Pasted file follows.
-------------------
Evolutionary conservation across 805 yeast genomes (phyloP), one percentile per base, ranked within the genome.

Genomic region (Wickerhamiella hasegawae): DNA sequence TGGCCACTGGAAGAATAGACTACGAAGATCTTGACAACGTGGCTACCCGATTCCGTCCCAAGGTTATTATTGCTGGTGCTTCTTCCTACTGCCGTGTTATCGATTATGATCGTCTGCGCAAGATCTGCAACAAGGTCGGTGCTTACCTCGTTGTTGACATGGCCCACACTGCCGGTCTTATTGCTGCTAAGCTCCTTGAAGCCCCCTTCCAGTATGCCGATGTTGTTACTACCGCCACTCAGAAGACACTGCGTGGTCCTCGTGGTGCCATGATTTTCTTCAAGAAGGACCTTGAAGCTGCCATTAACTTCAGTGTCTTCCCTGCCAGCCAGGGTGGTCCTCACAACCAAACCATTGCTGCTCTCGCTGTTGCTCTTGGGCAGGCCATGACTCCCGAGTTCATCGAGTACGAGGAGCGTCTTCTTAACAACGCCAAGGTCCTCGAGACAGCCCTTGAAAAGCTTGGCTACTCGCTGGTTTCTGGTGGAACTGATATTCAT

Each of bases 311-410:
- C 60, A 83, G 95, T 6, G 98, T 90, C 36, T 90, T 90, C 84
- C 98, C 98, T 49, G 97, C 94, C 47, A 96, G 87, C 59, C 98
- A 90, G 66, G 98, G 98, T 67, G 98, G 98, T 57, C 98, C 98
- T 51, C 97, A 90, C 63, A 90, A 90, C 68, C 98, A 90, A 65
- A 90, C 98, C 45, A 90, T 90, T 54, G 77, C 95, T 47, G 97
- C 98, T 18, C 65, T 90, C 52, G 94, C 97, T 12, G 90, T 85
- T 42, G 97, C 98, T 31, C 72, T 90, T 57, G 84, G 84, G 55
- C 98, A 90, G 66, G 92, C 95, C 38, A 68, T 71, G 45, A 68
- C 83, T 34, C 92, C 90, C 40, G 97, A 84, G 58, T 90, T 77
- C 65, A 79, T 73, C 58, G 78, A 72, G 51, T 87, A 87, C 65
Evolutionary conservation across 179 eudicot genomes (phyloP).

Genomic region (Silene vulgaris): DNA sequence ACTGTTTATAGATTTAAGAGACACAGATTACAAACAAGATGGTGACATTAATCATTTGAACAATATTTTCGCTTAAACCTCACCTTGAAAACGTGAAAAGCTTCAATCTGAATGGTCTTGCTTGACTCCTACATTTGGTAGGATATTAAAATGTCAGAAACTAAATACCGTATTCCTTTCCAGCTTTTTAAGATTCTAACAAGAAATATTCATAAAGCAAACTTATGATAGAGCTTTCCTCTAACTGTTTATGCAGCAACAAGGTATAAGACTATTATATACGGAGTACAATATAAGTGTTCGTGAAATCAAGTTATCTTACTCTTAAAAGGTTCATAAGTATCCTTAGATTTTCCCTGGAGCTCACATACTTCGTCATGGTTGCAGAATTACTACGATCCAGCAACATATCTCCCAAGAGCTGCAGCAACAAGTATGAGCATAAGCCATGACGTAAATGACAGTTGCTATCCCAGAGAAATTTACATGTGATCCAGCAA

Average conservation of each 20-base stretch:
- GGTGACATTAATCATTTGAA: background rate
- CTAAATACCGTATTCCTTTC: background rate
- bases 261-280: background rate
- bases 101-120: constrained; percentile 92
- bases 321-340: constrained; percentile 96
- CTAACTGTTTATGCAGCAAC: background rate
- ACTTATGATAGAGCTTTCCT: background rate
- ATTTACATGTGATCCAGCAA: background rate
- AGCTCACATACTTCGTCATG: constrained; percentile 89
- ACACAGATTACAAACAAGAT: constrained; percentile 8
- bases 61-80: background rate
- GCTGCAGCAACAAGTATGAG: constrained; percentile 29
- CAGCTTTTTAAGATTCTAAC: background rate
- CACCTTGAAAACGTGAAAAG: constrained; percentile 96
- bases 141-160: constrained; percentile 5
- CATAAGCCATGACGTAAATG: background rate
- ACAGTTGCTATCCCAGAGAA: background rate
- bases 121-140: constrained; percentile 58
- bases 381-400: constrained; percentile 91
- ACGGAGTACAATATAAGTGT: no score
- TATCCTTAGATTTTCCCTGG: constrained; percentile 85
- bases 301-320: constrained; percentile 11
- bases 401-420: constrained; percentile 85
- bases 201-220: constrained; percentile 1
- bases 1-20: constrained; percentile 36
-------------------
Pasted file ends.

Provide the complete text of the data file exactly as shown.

Evolutionary conservation across 805 yeast genomes (phyloP), one percentile per base, ranked within the genome.

Genomic region (Wickerhamiella hasegawae): DNA sequence TGGCCACTGGAAGAATAGACTACGAAGATCTTGACAACGTGGCTACCCGATTCCGTCCCAAGGTTATTATTGCTGGTGCTTCTTCCTACTGCCGTGTTATCGATTATGATCGTCTGCGCAAGATCTGCAACAAGGTCGGTGCTTACCTCGTTGTTGACATGGCCCACACTGCCGGTCTTATTGCTGCTAAGCTCCTTGAAGCCCCCTTCCAGTATGCCGATGTTGTTACTACCGCCACTCAGAAGACACTGCGTGGTCCTCGTGGTGCCATGATTTTCTTCAAGAAGGACCTTGAAGCTGCCATTAACTTCAGTGTCTTCCCTGCCAGCCAGGGTGGTCCTCACAACCAAACCATTGCTGCTCTCGCTGTTGCTCTTGGGCAGGCCATGACTCCCGAGTTCATCGAGTACGAGGAGCGTCTTCTTAACAACGCCAAGGTCCTCGAGACAGCCCTTGAAAAGCTTGGCTACTCGCTGGTTTCTGGTGGAACTGATATTCAT

Each of bases 311-410:
- C 60, A 83, G 95, T 6, G 98, T 90, C 36, T 90, T 90, C 84
- C 98, C 98, T 49, G 97, C 94, C 47, A 96, G 87, C 59, C 98
- A 90, G 66, G 98, G 98, T 67, G 98, G 98, T 57, C 98, C 98
- T 51, C 97, A 90, C 63, A 90, A 90, C 68, C 98, A 90, A 65
- A 90, C 98, C 45, A 90, T 90, T 54, G 77, C 95, T 47, G 97
- C 98, T 18, C 65, T 90, C 52, G 94, C 97, T 12, G 90, T 85
- T 42, G 97, C 98, T 31, C 72, T 90, T 57, G 84, G 84, G 55
- C 98, A 90, G 66, G 92, C 95, C 38, A 68, T 71, G 45, A 68
- C 83, T 34, C 92, C 90, C 40, G 97, A 84, G 58, T 90, T 77
- C 65, A 79, T 73, C 58, G 78, A 72, G 51, T 87, A 87, C 65
Evolutionary conservation across 179 eudicot genomes (phyloP).

Genomic region (Silene vulgaris): DNA sequence ACTGTTTATAGATTTAAGAGACACAGATTACAAACAAGATGGTGACATTAATCATTTGAACAATATTTTCGCTTAAACCTCACCTTGAAAACGTGAAAAGCTTCAATCTGAATGGTCTTGCTTGACTCCTACATTTGGTAGGATATTAAAATGTCAGAAACTAAATACCGTATTCCTTTCCAGCTTTTTAAGATTCTAACAAGAAATATTCATAAAGCAAACTTATGATAGAGCTTTCCTCTAACTGTTTATGCAGCAACAAGGTATAAGACTATTATATACGGAGTACAATATAAGTGTTCGTGAAATCAAGTTATCTTACTCTTAAAAGGTTCATAAGTATCCTTAGATTTTCCCTGGAGCTCACATACTTCGTCATGGTTGCAGAATTACTACGATCCAGCAACATATCTCCCAAGAGCTGCAGCAACAAGTATGAGCATAAGCCATGACGTAAATGACAGTTGCTATCCCAGAGAAATTTACATGTGATCCAGCAA

Average conservation of each 20-base stretch:
- GGTGACATTAATCATTTGAA: background rate
- CTAAATACCGTATTCCTTTC: background rate
- bases 261-280: background rate
- bases 101-120: constrained; percentile 92
- bases 321-340: constrained; percentile 96
- CTAACTGTTTATGCAGCAAC: background rate
- ACTTATGATAGAGCTTTCCT: background rate
- ATTTACATGTGATCCAGCAA: background rate
- AGCTCACATACTTCGTCATG: constrained; percentile 89
- ACACAGATTACAAACAAGAT: constrained; percentile 8
- bases 61-80: background rate
- GCTGCAGCAACAAGTATGAG: constrained; percentile 29
- CAGCTTTTTAAGATTCTAAC: background rate
- CACCTTGAAAACGTGAAAAG: constrained; percentile 96
- bases 141-160: constrained; percentile 5
- CATAAGCCATGACGTAAATG: background rate
- ACAGTTGCTATCCCAGAGAA: background rate
- bases 121-140: constrained; percentile 58
- bases 381-400: constrained; percentile 91
- ACGGAGTACAATATAAGTGT: no score
- TATCCTTAGATTTTCCCTGG: constrained; percentile 85
- bases 301-320: constrained; percentile 11
- bases 401-420: constrained; percentile 85
- bases 201-220: constrained; percentile 1
- bases 1-20: constrained; percentile 36